GLENWOOD SPRINGS, Colo. — The motive behind why a 20-year-old man entered Glenwood Caverns Adventure Park in October, armed with a semi-automatic rifle, handgun and other lethal weapons including IEDs could not be determined, the Garfield County Sheriff’s Office revealed Thursday.
Diego Barajas-Medina was found dead from an apparent self-inflicted gunshot wound in a women's bathroom on October 30, 2023, before the park opened.
The investigation revealed Barajas-Medina, who was wearing tactical clothing and patches with emblems that “gave the appearance of being associated with law enforcement” was found in body armor and a ballistic helmet, the sheriff’s office said.
Along with the semi-automatic rifle and handgun, Barajas-Medina was discovered with several loaded magazines for both weapons including hundreds of rounds of ammunition, the report revealed.
Discovery of man's body prompts closure of Glenwood Caverns Adventure Park
The sheriff’s office previously said Barajas-Medina “could have implemented an attack of devastating proportions."
Medina graduated from a Carbondale high school in 2021 and had no previous encounters with law enforcement agencies.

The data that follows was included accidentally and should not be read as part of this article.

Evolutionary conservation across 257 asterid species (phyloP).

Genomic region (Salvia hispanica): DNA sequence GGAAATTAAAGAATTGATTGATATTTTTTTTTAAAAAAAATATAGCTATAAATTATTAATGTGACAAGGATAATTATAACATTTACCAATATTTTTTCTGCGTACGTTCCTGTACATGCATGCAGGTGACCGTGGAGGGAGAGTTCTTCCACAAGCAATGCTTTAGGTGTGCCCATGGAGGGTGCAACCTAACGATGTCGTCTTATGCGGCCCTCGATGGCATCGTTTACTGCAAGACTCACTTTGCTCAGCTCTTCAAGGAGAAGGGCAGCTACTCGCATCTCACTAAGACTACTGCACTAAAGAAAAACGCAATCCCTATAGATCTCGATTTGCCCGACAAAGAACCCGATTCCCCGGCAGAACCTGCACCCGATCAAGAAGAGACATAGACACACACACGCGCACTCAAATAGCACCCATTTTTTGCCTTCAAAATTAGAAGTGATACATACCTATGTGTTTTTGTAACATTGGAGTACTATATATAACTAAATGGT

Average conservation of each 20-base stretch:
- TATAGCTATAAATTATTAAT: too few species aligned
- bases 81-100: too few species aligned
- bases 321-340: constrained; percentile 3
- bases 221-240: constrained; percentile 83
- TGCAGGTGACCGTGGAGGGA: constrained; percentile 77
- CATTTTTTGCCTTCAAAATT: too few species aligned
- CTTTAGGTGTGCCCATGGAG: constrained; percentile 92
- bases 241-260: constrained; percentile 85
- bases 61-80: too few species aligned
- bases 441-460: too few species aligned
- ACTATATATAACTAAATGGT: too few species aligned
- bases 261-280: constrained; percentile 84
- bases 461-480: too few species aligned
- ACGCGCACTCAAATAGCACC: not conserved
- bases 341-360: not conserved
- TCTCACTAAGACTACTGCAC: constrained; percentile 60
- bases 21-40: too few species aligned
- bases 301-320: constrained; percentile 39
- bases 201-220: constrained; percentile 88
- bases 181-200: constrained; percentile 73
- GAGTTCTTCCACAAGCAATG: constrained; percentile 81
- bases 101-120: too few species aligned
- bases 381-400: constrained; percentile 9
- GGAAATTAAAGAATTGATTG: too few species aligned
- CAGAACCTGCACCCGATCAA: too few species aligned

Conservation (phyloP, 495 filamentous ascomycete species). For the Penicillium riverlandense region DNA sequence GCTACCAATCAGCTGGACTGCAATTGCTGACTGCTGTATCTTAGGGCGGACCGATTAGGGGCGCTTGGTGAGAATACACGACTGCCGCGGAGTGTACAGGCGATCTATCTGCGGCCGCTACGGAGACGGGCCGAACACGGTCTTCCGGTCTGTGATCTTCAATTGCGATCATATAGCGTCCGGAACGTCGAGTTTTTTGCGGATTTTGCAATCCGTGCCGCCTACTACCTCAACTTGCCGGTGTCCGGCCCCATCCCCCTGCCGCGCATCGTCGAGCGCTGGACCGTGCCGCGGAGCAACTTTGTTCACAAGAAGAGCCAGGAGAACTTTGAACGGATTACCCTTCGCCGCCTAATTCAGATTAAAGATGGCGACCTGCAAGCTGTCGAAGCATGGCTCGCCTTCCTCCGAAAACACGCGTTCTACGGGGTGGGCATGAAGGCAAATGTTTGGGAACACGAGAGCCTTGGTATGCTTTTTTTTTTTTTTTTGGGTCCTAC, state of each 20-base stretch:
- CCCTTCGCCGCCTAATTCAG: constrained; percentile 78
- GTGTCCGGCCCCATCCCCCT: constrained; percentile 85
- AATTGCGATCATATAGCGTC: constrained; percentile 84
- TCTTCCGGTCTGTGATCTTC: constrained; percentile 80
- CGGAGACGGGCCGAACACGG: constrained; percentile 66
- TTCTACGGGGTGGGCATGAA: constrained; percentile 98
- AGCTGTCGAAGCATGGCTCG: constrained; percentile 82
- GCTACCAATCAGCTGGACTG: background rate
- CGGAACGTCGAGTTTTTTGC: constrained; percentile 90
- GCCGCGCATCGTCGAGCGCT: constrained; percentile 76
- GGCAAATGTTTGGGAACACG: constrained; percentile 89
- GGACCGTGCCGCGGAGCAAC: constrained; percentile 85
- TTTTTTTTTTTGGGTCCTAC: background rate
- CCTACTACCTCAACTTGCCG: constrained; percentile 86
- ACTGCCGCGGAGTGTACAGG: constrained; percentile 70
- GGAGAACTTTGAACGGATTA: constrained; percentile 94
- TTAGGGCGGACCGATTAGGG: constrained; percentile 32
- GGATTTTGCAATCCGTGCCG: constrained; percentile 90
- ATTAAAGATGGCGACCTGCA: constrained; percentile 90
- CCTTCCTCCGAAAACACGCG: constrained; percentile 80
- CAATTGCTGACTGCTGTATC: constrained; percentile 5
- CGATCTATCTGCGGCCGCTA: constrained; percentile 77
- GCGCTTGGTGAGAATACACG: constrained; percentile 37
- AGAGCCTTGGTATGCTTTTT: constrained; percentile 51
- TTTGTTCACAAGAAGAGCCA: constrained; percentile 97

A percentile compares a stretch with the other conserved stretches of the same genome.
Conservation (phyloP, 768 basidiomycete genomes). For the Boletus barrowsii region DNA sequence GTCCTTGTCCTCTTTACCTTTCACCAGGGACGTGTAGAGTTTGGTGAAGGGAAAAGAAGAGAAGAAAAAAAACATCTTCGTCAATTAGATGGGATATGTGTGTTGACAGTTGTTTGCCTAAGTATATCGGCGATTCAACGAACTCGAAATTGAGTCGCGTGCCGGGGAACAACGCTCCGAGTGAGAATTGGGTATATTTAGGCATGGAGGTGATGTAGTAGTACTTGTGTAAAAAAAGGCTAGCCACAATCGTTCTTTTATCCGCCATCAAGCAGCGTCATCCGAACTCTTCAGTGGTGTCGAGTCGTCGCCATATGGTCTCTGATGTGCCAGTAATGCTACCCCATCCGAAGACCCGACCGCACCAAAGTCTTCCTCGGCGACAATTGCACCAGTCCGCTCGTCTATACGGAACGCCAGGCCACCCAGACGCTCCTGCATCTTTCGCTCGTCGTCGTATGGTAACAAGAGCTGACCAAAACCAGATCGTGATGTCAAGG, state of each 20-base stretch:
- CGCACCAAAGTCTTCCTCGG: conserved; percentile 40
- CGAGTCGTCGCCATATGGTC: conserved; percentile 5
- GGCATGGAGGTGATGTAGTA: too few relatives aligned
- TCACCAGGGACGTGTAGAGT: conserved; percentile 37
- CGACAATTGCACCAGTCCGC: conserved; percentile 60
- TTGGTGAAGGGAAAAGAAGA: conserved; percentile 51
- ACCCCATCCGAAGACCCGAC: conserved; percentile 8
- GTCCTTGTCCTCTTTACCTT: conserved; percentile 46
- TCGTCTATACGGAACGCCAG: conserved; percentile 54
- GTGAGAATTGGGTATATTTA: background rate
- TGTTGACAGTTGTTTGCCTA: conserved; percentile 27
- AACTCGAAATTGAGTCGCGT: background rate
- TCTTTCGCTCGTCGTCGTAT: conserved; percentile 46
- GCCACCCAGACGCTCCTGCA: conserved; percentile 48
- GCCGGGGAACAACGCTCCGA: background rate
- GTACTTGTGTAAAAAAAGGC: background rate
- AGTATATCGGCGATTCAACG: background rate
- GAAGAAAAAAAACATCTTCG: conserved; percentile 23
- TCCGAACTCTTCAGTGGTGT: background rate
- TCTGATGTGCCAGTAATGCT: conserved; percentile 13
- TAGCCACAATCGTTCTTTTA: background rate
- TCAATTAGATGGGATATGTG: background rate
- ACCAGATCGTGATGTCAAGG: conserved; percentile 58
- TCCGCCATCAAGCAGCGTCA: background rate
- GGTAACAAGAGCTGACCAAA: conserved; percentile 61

The Garfield County Sheriff’s Office said it found Barajas-Medina had not reached out to mental health services and did not appear to be linked to any extremist group.
Medina’s electronic devices, including phone and computer, were searched and detectives found he apparently visited websites discussing mass shootings.
“However, the investigation was unable to uncover any motive for Diego amassing such a lethal arsenal nor did it explain what happened to change his mind and why he did not follow through with whatever he was planning,” a news release read.
The investigation found Barajas-Medina’s weapons were legally acquired through online sites and the two semi-automatic guns were “ghost” guns.
“The Sheriff’s Office acknowledges that given the amount of weaponry, ammunition, and explosive devices found, Diego could have implemented an attack of devastating proportions on our community resulting in multiple injuries and possibly death to members of the public as well as first responders. As a community, we are fortunate and thankful that this did not happen,” the release stated.
Near where Barajas-Medina’s body was discovered, investigators found he wrote on one of the bathroom walls: “I’m not a killer, I just wanted to get in the cave.”
Glenwood Caverns Adventure Park closed for a short time while the investigation unfolded.
"To keep our guests, team members and assets safe, multiple security programs are in place including an extensive network of security cameras, alarms, fencing, gates and posted signage. Lock-out protocols provide protection for engineering, ride operation and ride restricted areas, as well as sensitive buildings. The incident on October 28 did not take place in any of these areas and was not related to any rides or attractions," the park said in a statement in October.